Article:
Most of the Little Guys have gone home. Only Wichita State is up past its basketball bedtime.
The other three teams headed to Atlanta for the Final Four, Louisville, Syracuse, and Michigan, next weekend aren’t wearing glass sneakers. They have top hats and coat tails.
In a season defined by unpredictability and instability at the top, the Final Four has restored some order and given extended life to the last breath of the dying Big East. Louisville and Michigan were both among the five teams ranked No. 1 this season. Syracuse spent time in the top five.
The Sweet 16 started with No. 12, No. 13, and No. 15 seeds, but the ninth-seeded Shockers, who probably have orange pieces of synthetic rubber under their fingernails they held on for dear life so tight in the West Regional against Ohio State, are the lone gate-crasher.
It would be the ultimate stunner if coach Gregg Marshall and Wichita State, the first Missouri Valley Conference team to reach the Final Four since Larry Bird and Indiana State in 1979, walked away as the national champions. They would be the lowest-seeded champs ever. Villanova was a No. 8 seed when it shocked Georgetown in 1985. A more predictable ending to this capricious season is on tap.
What a great ride this NCAA Tournament has been. The final straightaway on the road to crowning a national champion should be no different. Let’s take a look at the Final Four matchups.
Louisville vs. Wichita State — Louisville, the No. 1 overall seed, draws David. Cleanthony Early, Carl Hall, Malcolm Armstead, and Co. already have dispatched one No. 1 seed this tournament, taking out Gonzaga. But Rick Pitino’s Cardinals are an entirely different ballgame. Behind its suffocating full-court press, Louisville has won its tournament games by an average of 21.75 points, including dispatching a very good Duke team, 85-63, in the Midwest Regional final Sunday.
This looks like Little Ricky’s tournament to win. His lightning-quick backcourt of Peyton Siva and Russ Smith creates a virtual red carpet to the rim. Big man Gorgui Dieng guards the basket like a Secret Service agent and is a better offensive player than he looks. Pitino’s team might not have a bunch of future NBA stars, but it does have depth, size, athleticism, and toughness.
The only downside for the Cardinals is that they’ll be without reserve guard Kevin Ware, who suffered a gruesome broken leg in the victory over Duke. There is no way to know unequivocally if Ware’s injury was caused in part by the elevated court the NCAA uses inside cavernous venues that were meant for football. But it was pretty obvious that Ware tried to stop himself short as he flew out of bounds trying to block a shot. If he didn’t, he could have tumbled off the end of the earth, er, court at Lucas Oil Stadium.
Memo to the NCAA: You should care more about the health and well-being of your “student-athletes” than whether fans in Section ZZ, Row Y have a view of the action. End the elevated courts.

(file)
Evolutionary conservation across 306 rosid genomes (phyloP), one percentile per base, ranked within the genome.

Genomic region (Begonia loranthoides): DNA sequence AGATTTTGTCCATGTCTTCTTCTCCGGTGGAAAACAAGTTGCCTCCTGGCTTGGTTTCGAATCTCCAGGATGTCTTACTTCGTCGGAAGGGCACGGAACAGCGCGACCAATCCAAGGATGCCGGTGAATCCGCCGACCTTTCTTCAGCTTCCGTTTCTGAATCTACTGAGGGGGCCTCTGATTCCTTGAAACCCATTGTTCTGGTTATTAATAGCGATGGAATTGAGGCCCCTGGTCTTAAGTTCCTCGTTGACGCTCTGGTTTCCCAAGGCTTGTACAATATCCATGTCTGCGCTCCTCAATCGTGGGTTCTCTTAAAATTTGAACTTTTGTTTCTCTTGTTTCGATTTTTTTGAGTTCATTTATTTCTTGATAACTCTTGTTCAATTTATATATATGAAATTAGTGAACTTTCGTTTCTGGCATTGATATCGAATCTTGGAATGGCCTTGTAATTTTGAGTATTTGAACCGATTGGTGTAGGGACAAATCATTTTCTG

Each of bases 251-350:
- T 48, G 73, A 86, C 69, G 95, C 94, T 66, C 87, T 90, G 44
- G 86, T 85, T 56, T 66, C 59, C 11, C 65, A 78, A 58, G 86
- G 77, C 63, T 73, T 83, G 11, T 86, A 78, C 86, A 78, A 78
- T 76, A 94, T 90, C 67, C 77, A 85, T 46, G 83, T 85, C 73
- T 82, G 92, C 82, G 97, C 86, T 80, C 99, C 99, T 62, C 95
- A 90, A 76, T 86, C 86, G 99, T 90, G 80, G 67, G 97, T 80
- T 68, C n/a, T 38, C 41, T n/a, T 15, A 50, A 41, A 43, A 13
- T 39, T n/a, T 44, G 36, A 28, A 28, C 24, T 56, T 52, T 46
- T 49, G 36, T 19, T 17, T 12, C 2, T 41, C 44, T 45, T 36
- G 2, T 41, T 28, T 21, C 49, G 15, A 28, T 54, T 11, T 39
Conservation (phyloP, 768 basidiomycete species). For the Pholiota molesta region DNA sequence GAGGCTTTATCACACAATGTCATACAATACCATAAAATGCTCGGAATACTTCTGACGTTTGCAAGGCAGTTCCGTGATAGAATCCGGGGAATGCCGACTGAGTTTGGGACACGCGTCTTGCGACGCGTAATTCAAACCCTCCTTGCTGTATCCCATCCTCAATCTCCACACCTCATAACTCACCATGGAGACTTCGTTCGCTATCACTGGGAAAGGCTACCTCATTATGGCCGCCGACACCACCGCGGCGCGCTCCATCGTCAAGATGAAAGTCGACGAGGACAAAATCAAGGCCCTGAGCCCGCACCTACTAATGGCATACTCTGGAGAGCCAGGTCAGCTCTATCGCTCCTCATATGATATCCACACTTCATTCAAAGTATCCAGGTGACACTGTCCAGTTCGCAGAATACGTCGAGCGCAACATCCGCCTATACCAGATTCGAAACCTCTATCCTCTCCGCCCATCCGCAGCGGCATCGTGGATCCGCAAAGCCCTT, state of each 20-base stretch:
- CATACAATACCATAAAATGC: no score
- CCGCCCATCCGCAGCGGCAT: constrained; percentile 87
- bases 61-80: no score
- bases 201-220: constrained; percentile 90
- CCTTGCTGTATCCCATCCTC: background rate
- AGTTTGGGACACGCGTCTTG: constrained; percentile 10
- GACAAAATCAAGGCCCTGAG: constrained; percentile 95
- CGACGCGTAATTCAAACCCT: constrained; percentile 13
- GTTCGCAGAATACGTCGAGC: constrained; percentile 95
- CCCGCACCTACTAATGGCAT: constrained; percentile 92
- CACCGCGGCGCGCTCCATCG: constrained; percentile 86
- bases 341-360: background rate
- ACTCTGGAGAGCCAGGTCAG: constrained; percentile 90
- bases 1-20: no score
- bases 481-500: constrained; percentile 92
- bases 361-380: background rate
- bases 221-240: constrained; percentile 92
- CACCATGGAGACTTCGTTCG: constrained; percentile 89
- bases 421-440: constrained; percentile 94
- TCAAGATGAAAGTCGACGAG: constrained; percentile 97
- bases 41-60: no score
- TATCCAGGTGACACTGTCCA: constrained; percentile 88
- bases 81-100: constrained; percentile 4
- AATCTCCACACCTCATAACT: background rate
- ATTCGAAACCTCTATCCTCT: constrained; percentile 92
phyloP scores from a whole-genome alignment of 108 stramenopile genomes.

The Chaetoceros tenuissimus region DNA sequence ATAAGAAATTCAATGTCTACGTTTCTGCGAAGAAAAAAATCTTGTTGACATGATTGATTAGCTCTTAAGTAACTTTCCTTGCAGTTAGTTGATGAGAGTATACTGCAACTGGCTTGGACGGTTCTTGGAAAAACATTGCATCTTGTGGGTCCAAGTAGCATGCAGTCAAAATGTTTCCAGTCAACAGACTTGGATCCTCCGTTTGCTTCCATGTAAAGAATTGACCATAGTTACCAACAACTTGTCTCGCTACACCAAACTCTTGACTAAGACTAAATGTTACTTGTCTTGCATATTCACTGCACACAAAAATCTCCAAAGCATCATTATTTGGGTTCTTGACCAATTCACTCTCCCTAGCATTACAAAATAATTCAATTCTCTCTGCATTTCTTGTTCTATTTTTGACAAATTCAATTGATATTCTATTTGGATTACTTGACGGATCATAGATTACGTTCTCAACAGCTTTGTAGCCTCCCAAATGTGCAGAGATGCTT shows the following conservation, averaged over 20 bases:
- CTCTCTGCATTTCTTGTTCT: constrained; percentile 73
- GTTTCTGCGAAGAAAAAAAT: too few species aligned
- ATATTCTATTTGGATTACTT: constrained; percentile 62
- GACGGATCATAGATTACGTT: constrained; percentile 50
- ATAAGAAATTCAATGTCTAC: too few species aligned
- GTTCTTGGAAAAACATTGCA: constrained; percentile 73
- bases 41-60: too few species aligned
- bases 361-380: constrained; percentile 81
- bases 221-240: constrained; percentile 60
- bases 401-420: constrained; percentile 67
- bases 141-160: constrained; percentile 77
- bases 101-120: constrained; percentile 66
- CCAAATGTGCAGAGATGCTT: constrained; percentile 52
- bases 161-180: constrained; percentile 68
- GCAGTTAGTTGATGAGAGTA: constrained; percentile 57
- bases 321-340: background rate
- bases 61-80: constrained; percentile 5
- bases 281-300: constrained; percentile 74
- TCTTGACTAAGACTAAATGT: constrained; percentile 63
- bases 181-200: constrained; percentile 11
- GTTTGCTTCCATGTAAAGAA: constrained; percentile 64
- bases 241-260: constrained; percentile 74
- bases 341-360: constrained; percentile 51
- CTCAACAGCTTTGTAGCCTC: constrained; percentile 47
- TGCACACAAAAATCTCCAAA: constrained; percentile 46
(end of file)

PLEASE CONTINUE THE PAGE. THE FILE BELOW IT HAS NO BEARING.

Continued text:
Michigan vs. Syracuse — The last time the Wolverines were in the Final Four they had the Fab Five. That 1993 appearance is most memorable for Chris Webber’s brainlock in the title game vs. North Carolina.
This is a classic contrast in styles. John Beilein’s free-flowing, Feng shui, fire-away offense vs. the personal space-violating, style-cramping, claustrophobic 2-3 zone defense of ’Cuse coach/curmudgeon Jim Boeheim, coaching in his fourth Final Four.
Led by dynamic point guard Trey Burke, the best college player in the country (note: I said college player, not NBA prospect), the Wolverines are averaging 78.8 points per game in the tournament. Syracuse is holding teams to 45.8 points per game in the tournament and has allowed just one club, California, to reach 60.
Michigan seems like a Team of Destiny after its remarkable Sweet 16 comeback against Kansas, trailing by 10 with 2:19 to go before Burke forced overtime with the tournament’s signature shot, a 3-pointer that should have carried postage it was delivered from so far away. Poor Florida never had a shot Sunday against Tom Brady’s alma mater, which opened the South Regional final game with a 13-0 blitz.
We’re a parochial sports town, so if you’re looking for local rooting interest besides TB12 then don some orange. Syracuse has Hamilton’s Michael Carter-Williams as its starting point guard and catalyst. His mother, Mandy Carter-Zegarowski, is the superb girls’ coach at Ipswich High. You’ve probably heard how she had to conceal her anguish from Carter-Williams when she learned the family’s house in Hamilton had burned down during Syracuse’s second-round game with Cal.
But Carter-Williams isn’t just a sob story. If you remember Shaun Livingston, the fourth pick in the 2004 NBA draft, before his career-altering torn ACL, that’s a good comparable to Carter-Williams.
If the game comes down to gene pool, Michigan gets the edge. It has Glenn Robinson III, Tim Hardaway Jr., and Jon Horford, brother of Al and son of Tito.
National championship game — It would be so fitting if the title game ended up as a paean to the soon-to-be departed Big East, with a matchup of Louisville and Syracuse. Somewhere Dave Gavitt would be smiling. It would be the fourth meeting between the teams this season.
But before the tournament, I predicated Louisville vs. Indiana. I’m still going with a Louisville vs. a Big Ten team final, except it’s Michigan.
Like him or loathe him, Pitino has done a masterful job. It’s amazing that the slick-talking, 3-point enabling coach who took Providence to a Final Four is now considered an “old-school” college coach.
To paraphrase Pitino from his ill-fated stint with the Celtics, Webber, Jalen Rose, Juwan Howard, Jimmy King, and Ray Jackson aren’t walking through that door for Michigan.
The national title stays in the state of Kentucky, but it’s in Louisville instead of Lexington.